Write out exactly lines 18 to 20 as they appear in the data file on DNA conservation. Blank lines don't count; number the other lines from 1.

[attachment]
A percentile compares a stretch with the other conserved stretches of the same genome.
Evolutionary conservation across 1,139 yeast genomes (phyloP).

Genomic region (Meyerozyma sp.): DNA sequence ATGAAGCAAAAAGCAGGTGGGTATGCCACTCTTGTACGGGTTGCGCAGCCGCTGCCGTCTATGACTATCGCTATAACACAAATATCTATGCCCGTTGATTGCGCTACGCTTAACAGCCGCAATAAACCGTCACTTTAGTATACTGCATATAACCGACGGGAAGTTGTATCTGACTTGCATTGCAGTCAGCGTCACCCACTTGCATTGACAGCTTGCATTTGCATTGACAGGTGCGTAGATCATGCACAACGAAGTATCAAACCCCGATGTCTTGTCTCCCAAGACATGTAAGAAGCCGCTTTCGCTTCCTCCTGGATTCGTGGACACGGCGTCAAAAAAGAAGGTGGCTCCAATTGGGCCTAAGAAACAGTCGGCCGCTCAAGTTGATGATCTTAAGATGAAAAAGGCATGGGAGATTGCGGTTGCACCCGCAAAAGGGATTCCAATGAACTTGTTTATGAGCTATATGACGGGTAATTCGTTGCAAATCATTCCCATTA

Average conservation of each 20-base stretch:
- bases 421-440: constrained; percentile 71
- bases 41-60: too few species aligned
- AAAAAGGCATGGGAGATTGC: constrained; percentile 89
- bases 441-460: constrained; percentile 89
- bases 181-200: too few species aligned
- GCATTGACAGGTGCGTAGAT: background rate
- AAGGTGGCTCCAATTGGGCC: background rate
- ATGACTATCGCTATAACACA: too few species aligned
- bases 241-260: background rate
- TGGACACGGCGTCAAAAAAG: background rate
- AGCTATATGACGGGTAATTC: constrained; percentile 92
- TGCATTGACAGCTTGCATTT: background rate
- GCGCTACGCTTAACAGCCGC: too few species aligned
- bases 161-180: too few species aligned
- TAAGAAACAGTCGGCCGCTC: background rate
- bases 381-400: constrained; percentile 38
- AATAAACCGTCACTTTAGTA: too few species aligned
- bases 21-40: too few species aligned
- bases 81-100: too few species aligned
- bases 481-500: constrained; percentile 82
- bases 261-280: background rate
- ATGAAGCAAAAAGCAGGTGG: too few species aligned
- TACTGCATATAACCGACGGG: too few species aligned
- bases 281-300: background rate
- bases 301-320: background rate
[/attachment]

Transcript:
- bases 161-180: too few species aligned
- TAAGAAACAGTCGGCCGCTC: background rate
- bases 381-400: constrained; percentile 38